I continued to laugh until I was presented with the total bill.  Talk about sticker shocker!   When are those rising grocery prices going to stop.   

I have another post planned for tomorrow and it's pretty exciting, but today I just had to share something fun for a change.   I'm having some good days this week - thanks to a Cortisone shot in each of my sacroiliac joints on Monday (right where your "sitter" is).   I've been able to get rid of the pain pills for now anyway, and just go with 2 Tylenol three times a day. 

Until tomorrow - hope you are snow free and having a great Friday.


Friday, February 3, 2012

Flat Mario on a Cruise to Alaska - Blog Hop

Flat Mario on an Alaskan Cruise
Dear Readers,

Last May 2011,  Don and I and our daughter and her husband took a cruise to Alaska.   At the time, Mario, our cat, had a Twitter friend visiting from Germany.  Lippi, a stuffed bear, was on a world tour of various Twitter animal friends.   When we found out about the cruise, we asked Lippi's human if maybe Lippi's schedule could be changed slightly so he could go on the cruise with us.  Fortunately it could be arranged and we ended up getting Lippi 3 days before leaving on the cruise.  Lippi was in Chicago at the time visiting @BusyButtons, and Buttons was gracious and sent him on to us early so he could go on the cruise.

Lippi had all kinds of adventures.   You might enjoy reading about them in Mario's blog at http://www.mariodacat.blogspot.com/2011/06/lippe-arrives.html.   This is the first of several posts, but you can go to the bottom of each post and click on "older post."    We had some great adventures with Lippi.

Now why did I talk about this now?   Because I've joined a Saturday Photo Hunt and the subject this week is "Flat."   Well, Flat Mario went on the cruise with us because the real Mario couldn't go.   Here's the link to the Photo Hunt:  

Would you believe Lippi is still on that world tour and is visiting, I believe, the State of Washington.   I hope Lippi writes a book because he really had some great adventures.   Shhh, don't tell anyone, but Kim and Ken taught him how to drink Beer and he had a couple of hang overs.  Silly bear.  

Thanks for visiting today.  


Wednesday, February 1, 2012

Parkinson's and Skin Issues - Leprosy?

Dear Readers,

Did you know that it's very common to have skin issues with Parkinson's?   Yes, I know, it's typical anyway as we age.  But I can tell you I have noticed many more skin blemishes on my body in the past year since being diagnosed with PD.   In fact my family doctor had mentioned (when I had showed him a couple of moles) that I can plan on getting many more of them too, along with other skin issues.   I used to wear makeup to cover up all the skin things, but have finally decided this is "who I am" - take it or leave it.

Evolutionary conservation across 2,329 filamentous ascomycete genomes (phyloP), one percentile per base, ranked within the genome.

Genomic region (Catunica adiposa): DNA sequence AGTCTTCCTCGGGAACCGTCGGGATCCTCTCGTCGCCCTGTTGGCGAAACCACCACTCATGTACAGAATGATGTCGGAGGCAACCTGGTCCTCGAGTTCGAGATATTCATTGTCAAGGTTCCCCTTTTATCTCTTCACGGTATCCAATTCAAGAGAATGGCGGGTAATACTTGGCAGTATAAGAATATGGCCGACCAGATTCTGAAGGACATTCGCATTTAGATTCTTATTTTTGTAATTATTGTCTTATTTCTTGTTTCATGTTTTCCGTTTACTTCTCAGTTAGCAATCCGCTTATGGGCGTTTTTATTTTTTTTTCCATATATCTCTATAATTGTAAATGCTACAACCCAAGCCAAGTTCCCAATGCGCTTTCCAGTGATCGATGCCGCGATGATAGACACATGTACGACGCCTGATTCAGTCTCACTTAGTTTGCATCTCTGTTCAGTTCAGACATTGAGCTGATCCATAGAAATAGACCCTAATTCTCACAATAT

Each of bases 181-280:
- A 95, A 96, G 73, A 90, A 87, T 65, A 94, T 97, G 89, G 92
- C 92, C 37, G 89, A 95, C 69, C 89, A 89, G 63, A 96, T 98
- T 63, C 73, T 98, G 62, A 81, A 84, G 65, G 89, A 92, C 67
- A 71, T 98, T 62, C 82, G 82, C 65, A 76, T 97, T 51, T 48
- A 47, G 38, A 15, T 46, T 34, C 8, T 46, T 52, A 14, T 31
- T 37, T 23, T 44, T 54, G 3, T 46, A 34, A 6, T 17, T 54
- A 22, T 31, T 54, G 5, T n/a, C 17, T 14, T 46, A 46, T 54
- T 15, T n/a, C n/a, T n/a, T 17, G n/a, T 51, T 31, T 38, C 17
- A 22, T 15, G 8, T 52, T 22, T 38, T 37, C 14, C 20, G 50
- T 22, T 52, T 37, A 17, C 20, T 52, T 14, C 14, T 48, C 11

A couple of days ago  I went to the beauty shop for my monthly trim, after my guardian angel of hair coloring (A special friend who colors my hair for me monthly) had applied hair coloring the day before.   My beautician noticed  a couple of areas of dry, sand-papery skin on my forehead.  (See picture with arrow in the middle of my forehead).  I know it doesn't show up very well on the picture, but it is very noticeable in person - looks like dirty skin that just won't scrub clean.  Or somewhat like a birth mark.  

My beautician had a name for the skin condition, and typical me, I can't remember what she called it.   But she did show me a product that she uses on her face as a moisturizer (she has severe rheumatoid arthritis) and also has skin problems.  She recommended Cocoon, which is full of Amino Acids.   Now it's too early to give a report on how it works because I just started using it a few nights ago.   I will keep you posted though.  But, already, after only 6 nights  my face does not feel so dry.     
It is pricey, but will be worth the price if it works.  None of my other moisturizers worked for this problem.  (No, I'm not being compensated for mentioning this product or the product mentioned below in any way!)

I meant to ask the doctor about something to use on my face, but forgot because I didn't have it written on my list.  But for now the Cocoon seems to be helping.

According to The Parkinson's Disease Treatment Book by J. Eric Ahlskog, M.D., what I have on my face probably is Seborrhea Dermatitis.  "The jury is still out as to what really causes skin problems with Parkinson's patients, but it is suspected that the various medications are the cause."   If i were to make a guess -  YES - IT'S THE DRUGS!!   What is that old saying - "Better Living Thru Modern Chemistry!"